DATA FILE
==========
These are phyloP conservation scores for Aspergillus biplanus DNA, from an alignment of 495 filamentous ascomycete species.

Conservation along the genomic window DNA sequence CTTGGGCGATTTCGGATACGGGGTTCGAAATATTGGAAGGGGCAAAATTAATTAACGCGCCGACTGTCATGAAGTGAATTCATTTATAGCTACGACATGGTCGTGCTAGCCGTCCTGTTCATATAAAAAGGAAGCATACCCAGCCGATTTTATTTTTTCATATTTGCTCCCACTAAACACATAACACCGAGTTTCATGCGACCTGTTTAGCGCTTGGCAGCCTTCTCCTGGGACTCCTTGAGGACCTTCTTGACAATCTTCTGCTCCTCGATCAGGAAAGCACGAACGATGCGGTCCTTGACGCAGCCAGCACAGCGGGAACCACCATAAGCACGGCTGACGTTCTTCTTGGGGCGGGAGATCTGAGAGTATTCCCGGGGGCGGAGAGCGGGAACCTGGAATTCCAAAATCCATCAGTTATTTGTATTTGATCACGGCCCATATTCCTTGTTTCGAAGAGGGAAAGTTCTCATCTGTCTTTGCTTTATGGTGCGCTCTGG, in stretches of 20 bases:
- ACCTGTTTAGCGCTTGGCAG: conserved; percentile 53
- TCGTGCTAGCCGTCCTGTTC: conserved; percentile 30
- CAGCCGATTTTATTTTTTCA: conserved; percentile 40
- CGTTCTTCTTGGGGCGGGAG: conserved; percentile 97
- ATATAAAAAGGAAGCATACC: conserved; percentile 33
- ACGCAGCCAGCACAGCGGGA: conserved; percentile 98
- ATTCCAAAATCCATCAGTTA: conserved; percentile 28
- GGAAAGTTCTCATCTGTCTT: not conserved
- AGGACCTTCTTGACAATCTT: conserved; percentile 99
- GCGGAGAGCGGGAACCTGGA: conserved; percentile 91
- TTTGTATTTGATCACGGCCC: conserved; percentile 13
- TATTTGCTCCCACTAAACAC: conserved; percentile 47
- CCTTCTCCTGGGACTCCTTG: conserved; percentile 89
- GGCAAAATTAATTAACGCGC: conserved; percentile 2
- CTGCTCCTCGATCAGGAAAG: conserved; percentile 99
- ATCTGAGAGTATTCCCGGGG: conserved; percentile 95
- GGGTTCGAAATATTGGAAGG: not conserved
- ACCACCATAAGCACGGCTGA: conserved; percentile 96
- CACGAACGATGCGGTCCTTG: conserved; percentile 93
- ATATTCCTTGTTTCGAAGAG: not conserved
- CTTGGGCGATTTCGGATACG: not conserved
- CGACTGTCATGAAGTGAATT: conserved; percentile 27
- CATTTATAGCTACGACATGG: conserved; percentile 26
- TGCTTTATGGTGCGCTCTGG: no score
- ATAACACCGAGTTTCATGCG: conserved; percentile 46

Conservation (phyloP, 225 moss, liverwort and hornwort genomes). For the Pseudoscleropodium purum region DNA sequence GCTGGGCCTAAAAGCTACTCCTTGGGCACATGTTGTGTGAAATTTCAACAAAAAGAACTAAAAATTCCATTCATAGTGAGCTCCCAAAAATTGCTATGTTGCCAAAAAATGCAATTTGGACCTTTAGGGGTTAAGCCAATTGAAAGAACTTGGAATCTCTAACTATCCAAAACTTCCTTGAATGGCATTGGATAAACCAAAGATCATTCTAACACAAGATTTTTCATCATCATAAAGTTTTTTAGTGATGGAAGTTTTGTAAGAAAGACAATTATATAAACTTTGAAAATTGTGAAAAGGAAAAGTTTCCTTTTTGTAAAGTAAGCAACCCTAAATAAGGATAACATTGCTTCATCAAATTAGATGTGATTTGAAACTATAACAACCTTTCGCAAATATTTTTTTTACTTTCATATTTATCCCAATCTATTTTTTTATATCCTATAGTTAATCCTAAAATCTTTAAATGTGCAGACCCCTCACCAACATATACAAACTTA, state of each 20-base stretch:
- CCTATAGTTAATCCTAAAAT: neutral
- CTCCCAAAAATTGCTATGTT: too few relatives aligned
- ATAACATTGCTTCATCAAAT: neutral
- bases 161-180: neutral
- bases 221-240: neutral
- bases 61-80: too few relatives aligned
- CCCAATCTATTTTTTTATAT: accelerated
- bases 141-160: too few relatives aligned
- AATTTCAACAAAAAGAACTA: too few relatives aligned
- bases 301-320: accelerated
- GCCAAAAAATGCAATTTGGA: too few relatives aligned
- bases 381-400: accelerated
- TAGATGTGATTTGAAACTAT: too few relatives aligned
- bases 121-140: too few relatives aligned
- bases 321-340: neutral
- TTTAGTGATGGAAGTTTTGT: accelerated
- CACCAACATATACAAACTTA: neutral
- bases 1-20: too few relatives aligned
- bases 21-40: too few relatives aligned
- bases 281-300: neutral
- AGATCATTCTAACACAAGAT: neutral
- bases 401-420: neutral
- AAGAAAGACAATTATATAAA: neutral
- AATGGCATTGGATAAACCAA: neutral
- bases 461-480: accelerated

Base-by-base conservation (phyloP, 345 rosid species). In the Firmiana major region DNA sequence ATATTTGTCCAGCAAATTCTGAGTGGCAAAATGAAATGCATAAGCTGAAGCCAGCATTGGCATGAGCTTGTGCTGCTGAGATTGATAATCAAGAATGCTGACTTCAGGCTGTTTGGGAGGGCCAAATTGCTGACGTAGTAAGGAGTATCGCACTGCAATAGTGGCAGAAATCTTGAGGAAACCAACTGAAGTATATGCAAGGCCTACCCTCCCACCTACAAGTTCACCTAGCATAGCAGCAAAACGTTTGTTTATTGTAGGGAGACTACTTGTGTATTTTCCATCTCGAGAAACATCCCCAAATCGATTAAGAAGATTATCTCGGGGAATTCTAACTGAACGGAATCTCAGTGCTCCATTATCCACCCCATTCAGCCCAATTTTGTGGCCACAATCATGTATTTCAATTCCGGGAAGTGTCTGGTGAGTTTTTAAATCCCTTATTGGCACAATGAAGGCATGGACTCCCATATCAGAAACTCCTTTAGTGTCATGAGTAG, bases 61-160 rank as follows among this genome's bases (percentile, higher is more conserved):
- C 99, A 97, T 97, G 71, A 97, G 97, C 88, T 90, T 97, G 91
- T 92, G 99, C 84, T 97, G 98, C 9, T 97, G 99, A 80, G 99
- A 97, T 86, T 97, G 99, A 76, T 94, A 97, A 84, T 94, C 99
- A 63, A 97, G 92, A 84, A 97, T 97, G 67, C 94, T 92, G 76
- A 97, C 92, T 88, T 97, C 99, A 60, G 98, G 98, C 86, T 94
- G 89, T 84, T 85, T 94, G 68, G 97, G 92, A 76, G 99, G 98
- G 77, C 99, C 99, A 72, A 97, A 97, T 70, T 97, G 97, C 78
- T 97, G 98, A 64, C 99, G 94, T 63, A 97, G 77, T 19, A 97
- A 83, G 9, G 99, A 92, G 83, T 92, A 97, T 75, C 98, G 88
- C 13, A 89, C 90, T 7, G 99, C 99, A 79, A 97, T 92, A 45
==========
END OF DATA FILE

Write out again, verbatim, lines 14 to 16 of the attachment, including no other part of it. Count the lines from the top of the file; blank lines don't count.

- TATTTGCTCCCACTAAACAC: conserved; percentile 47
- CCTTCTCCTGGGACTCCTTG: conserved; percentile 89
- GGCAAAATTAATTAACGCGC: conserved; percentile 2